(Taken from the Pediatric Orthopaedic Society of North America-POSNA)
Backpacks are a popular and practical way for children and teenagers to carry schoolbooks and supplies. When used correctly, backpacks can be a good way to carry the necessities of the school day. They are designed to distribute the weight of the load among some of the body’s strongest muscles.
Risk factors/ Prevention
Backpacks that are too heavy or are worn incorrectly can cause problems for children and teenagers. Improperly used backpacks may injure muscles and joints. This can lead to severe back, neck, and shoulder pain, as well as posture problems. These guidelines can help your family use backpacks safely.
Choose the right backpack. Look for the following:
- Wide, padded shoulder straps. Narrow straps can dig into the shoulders. This can cause pain and restrict circulation.
- Two shoulder straps. Backpacks with one shoulder strap cannot distribute the weight evenly.
- Padded back. A padded back protects against sharp edges on objects inside the pack and increases comfort.
- Waist strap. A waist strap can distribute the weight of a heavy load more evenly.
- Lightweight backpack. The backpack itself should not add much weight to the load.
- Rolling backpack. This type of backpack may be a good choice for students who must tote a heavy load. Remember, rolling backpacks must be carried upstairs.
To prevent injury when using a backpack, do the following:
- Always use both shoulder straps. Slinging a backpack over one shoulder can strain muscles.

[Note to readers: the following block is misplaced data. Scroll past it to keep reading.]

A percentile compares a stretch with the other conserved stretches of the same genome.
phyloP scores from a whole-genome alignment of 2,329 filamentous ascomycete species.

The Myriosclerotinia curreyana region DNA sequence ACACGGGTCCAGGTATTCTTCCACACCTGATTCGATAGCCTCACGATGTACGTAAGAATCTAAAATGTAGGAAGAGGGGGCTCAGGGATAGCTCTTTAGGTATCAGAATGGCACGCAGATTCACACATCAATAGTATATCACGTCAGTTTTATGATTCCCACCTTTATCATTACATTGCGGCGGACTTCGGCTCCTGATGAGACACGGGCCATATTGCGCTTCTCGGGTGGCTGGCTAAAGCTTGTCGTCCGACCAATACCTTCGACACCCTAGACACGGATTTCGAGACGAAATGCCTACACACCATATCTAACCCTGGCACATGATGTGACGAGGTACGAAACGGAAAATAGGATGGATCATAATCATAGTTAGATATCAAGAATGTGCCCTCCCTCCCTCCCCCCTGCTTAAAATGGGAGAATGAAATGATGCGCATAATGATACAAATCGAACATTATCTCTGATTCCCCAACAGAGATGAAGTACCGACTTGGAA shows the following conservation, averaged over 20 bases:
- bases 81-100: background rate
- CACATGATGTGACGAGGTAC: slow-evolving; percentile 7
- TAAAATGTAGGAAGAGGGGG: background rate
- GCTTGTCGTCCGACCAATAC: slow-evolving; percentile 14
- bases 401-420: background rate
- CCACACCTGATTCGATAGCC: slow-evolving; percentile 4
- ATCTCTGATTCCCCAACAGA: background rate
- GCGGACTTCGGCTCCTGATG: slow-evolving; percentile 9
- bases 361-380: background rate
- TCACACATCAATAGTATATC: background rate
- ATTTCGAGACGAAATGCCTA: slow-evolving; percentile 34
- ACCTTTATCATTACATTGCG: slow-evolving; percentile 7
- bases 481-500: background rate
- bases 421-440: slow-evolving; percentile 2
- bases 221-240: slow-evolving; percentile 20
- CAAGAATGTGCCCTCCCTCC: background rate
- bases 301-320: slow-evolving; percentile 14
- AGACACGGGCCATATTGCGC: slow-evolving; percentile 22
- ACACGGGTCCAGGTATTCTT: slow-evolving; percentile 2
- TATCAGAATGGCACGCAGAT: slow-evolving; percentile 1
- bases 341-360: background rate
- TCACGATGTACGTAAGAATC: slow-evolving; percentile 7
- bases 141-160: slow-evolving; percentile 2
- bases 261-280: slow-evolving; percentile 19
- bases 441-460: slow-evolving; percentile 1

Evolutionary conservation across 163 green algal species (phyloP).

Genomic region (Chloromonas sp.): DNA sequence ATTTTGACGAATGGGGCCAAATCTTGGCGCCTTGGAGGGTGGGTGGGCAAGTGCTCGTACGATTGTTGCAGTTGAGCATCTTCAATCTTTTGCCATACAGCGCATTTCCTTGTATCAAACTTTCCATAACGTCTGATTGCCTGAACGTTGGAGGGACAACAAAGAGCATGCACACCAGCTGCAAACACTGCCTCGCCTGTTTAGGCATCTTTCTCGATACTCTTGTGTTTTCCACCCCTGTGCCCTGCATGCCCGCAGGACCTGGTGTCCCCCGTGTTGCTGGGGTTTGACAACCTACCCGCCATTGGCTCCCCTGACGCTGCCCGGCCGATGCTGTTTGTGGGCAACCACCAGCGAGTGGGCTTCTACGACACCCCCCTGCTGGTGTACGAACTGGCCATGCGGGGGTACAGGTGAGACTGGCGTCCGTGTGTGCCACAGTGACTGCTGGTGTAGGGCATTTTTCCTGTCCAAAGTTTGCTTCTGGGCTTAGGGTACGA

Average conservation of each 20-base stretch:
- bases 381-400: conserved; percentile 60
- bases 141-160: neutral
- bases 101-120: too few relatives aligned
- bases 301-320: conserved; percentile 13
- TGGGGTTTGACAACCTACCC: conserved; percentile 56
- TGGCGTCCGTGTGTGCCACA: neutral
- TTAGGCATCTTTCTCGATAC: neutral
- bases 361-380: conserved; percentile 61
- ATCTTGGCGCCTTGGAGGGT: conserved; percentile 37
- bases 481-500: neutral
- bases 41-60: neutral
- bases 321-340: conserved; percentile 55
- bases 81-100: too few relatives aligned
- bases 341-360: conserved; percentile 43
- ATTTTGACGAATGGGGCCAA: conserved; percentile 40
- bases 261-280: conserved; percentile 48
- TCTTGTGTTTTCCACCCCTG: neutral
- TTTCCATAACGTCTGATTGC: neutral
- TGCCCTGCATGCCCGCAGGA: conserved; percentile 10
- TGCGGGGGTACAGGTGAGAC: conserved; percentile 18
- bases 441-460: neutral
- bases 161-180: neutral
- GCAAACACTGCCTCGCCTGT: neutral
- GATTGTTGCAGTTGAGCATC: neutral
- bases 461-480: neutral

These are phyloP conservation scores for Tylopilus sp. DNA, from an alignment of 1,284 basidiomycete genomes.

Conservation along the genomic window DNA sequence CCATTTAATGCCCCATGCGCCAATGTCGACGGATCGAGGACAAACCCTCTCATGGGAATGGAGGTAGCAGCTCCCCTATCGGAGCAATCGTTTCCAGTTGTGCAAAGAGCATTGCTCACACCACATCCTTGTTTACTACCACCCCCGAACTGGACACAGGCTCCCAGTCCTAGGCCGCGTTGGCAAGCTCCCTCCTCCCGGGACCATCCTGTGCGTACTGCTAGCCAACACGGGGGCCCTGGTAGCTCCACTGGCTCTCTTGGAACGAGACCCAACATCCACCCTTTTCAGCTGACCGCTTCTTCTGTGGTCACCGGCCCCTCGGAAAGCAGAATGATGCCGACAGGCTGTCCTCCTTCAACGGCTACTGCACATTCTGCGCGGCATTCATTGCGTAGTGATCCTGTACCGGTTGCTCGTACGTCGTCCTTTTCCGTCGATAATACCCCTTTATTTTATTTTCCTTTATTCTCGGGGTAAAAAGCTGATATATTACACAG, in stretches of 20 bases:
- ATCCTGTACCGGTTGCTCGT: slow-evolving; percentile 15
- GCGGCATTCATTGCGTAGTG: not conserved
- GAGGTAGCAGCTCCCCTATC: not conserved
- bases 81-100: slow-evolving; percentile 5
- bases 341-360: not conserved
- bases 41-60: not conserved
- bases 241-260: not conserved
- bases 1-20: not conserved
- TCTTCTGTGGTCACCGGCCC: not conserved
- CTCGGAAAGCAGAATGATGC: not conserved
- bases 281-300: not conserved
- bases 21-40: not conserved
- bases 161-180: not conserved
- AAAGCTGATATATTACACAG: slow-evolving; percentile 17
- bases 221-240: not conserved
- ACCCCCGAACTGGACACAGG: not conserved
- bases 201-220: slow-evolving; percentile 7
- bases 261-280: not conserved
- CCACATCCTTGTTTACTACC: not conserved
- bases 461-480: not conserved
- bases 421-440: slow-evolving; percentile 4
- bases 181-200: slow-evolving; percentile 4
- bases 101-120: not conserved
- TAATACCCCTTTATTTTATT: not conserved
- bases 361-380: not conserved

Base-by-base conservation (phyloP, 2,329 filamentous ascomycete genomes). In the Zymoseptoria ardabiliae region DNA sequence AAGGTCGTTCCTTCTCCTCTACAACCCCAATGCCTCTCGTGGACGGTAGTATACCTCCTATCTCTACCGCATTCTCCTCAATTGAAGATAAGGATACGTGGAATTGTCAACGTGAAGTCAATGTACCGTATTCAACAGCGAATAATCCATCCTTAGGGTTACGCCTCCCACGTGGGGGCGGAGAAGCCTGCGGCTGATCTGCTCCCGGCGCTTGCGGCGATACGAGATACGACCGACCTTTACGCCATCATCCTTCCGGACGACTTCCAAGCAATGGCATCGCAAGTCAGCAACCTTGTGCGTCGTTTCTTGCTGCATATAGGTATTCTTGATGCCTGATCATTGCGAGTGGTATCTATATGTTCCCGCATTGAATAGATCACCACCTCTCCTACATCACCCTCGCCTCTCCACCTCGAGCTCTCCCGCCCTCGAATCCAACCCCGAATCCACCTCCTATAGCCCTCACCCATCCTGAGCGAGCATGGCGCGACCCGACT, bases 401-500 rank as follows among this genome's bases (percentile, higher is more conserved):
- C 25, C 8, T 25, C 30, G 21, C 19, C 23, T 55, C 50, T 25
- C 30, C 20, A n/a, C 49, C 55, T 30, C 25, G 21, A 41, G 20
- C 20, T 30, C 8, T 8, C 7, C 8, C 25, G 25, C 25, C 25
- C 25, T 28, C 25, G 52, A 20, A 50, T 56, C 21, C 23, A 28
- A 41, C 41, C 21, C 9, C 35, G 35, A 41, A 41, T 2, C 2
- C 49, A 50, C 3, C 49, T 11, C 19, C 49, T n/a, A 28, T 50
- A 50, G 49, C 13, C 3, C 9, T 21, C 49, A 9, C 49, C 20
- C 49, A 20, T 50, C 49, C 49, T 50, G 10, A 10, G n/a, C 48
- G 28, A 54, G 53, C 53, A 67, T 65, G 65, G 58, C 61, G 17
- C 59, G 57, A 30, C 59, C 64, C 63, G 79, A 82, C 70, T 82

- Tighten the straps so that the pack is close to the body. The straps should hold the pack two inches above the waist.
- Pack light. The backpack should NEVER weigh more than 20% of the student’s total body weight.
- Organize the backpack to use all of its compartments. Pack heavier items closest to the center of the back.
- Stop often at school lockers and remove items you don’t need, if possible. Do not carry all of the books needed for the day.
- Bend using both knees, when you bend down. Do not bend over at the waist when wearing or lifting a heavy backpack.
- Learn back strengthening exercises to build up the muscles used to carry a backpack.
Parents also can help in the following ways:
Do not ignore any back pain in your child or teenager.
Ask your child to stop at their lockers mid-day to exchange books.
Consider buying a second set of books for your student to keep at home if they have difficulty managing the load.
Please contact your school nurse if you have any concerns or questions.